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Updraft? MLB, union close gap on reinventing draft, crave 11th-hour momentum in negotiations

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Baseball Lockout

New York Mets' Max Scherzer, back to camera at left, former player Kevin Slowey, center, and former St. Louis Cardinals' Andrew Miller arrive for baseball contract negotiations at Roger Dean Stadium in Jupiter, Fla., Wednesday, Feb. 23, 2022. (Greg Lovett/The Palm Beach Post via AP)

JUPITER, Fla. — As time shortens before Monday’s stated deadline to assure a full regular season, the longest day of discussions at the Jupiter Summit between Major League Baseball and its players’ union ended with momentum toward agreement on a substantial change to the draft.

Both sides, after four days in Florida with either incremental or ornamental exchanges, shared a sense of progress after the sun set at Roger Dean Stadium with the possibility that the sides could agree on baseball’s first draft lottery when they resume talks Saturday and move on.

Any path to a deal has to be cleared of pebbles and stones.

Boulders still loom ahead.

As the second longest work stoppage in baseball history inched closer to 90 days, the leagues canceled spring training games through March 7, an MLB spokesman said.

Three more days of lost exhibition games reflects the owners expectation that coming to an agreement on any deal is likely to take until Monday’s deadline Major League Baseball has set before it begins canceling regular-season games and, thus, reducing salaries players can expect to be paid. The union has not agreed to that deadline and has privately shared some doubt about completing an agreement in time. The MLBPA has responded to the urgency the deadline created by meeting every day this weekend; meetings are scheduled through Monday.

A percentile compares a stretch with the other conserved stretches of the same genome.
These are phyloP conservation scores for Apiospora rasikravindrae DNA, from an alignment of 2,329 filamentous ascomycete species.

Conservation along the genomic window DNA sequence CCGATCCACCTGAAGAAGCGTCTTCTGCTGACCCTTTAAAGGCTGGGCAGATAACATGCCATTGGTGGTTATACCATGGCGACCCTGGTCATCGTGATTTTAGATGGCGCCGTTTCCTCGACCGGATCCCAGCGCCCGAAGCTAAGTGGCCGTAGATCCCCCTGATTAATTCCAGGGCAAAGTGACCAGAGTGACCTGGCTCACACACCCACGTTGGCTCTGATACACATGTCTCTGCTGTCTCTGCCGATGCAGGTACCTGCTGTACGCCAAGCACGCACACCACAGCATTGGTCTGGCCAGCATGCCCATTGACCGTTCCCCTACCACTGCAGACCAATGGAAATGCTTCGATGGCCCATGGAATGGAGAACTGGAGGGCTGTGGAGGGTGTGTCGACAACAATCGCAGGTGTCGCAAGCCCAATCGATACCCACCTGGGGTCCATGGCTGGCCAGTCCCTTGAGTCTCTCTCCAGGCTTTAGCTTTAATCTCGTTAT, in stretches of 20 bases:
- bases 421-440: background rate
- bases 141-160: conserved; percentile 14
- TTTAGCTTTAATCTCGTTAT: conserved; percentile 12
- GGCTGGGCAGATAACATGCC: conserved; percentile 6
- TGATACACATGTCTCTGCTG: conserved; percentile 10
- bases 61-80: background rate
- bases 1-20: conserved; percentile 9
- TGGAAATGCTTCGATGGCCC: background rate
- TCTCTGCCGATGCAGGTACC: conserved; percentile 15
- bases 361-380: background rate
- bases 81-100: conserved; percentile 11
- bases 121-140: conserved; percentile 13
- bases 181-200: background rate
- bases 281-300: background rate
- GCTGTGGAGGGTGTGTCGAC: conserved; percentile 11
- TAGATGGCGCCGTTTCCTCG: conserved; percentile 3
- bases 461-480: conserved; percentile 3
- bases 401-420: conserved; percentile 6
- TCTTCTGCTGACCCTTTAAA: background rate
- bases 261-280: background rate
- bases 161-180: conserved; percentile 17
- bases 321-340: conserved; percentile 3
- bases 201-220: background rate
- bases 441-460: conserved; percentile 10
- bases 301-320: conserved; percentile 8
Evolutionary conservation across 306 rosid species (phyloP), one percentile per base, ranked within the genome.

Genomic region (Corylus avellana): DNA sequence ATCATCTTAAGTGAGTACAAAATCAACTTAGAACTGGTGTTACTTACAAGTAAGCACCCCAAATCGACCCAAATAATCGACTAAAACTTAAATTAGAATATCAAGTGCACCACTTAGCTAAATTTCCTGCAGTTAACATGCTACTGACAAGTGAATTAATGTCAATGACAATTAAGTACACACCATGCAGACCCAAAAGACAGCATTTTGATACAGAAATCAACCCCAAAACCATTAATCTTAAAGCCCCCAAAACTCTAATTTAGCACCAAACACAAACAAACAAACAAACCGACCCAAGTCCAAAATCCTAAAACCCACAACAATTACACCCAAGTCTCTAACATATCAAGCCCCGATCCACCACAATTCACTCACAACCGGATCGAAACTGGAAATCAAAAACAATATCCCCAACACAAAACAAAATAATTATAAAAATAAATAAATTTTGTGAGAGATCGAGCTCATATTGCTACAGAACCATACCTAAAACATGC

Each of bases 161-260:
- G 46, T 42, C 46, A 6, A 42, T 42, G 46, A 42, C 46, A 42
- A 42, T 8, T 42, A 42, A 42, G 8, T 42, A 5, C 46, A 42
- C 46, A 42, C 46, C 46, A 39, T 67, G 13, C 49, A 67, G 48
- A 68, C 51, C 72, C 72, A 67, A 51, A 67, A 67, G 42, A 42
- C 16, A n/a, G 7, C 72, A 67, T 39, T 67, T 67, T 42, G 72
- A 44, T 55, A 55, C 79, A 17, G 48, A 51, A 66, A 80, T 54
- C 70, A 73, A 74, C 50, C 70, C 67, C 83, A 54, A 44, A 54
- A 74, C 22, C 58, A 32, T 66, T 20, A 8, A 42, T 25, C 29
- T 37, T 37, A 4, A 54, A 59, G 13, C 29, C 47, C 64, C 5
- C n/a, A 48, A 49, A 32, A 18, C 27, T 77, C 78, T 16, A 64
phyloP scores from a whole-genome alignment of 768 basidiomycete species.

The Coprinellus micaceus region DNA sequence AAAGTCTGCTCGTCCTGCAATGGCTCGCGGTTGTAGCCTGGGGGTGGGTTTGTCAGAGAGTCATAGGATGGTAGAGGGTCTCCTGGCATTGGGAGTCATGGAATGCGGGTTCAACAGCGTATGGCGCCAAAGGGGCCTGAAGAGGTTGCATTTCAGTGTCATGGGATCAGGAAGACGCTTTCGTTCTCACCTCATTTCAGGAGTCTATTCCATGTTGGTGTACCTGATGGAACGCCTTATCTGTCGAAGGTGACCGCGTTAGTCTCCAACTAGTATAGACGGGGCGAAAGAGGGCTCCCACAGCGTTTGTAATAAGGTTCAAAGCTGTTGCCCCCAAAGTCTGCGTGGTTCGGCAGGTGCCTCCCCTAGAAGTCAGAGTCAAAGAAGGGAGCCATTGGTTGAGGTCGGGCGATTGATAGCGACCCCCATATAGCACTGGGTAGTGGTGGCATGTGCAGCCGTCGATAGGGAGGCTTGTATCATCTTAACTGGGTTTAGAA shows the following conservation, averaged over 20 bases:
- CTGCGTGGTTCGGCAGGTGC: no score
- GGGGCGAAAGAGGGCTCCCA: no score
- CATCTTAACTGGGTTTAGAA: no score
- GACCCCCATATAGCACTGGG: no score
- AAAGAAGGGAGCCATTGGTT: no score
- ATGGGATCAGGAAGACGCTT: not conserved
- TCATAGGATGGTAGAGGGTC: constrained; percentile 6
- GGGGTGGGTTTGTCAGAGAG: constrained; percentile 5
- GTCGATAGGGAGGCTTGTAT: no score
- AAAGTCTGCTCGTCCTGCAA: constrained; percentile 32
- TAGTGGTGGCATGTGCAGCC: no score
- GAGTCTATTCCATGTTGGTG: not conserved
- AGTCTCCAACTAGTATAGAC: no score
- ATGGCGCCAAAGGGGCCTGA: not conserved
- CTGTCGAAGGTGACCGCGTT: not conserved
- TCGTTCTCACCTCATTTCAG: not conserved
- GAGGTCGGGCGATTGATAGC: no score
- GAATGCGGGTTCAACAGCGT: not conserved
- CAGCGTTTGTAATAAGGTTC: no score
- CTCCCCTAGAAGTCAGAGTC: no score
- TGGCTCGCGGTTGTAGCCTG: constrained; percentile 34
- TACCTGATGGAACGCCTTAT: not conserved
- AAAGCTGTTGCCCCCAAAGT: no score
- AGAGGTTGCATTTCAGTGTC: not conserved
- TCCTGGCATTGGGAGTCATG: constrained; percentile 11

Perhaps emblematic of the ticking clock, commissioner Rob Manfred surprised the union with his presence Friday at the ballpark and met privately with MLBPA chief Tony Clark. Manfred has been present at the ballpark, an official confirmed, but had stayed to the owners’ side of Roger Dean. The one-on-one meeting between Manfred and Clark lasted less than 30 minutes and was the first time the principals of the two sides are known to have meet since April 2020. That meeting went so awry that they each had to issue statements about their interpretations of a one-on-one meeting.

It is not unusual for them to be absent from the negotiations but present for their individual group caucuses. Manfred has not been present at the table with the union for these negotiations since April, an official confirmed.

The conversation between the two leaders Friday centered on advancing the negotiations, an MLB spokesman said.

For the fifth consecutive day, a group of players huddled with union officials in the Cardinals’ spring training parking lot before using the Cardinals’ building as their headquarters for their discussions and their meetings with the owners.

Cardinals coach Jose Oquendo, his day complete after working with minor leaguers on the fielding drills during the morning, was leaving the lot just as the group of players, including St. Louis native Max Scherzer and former Cardinals reliever Andrew Miller, entered the building. Within 5 minutes, the owners had come from their side for the first of three exchanges, not including the Manfred-Clark confab.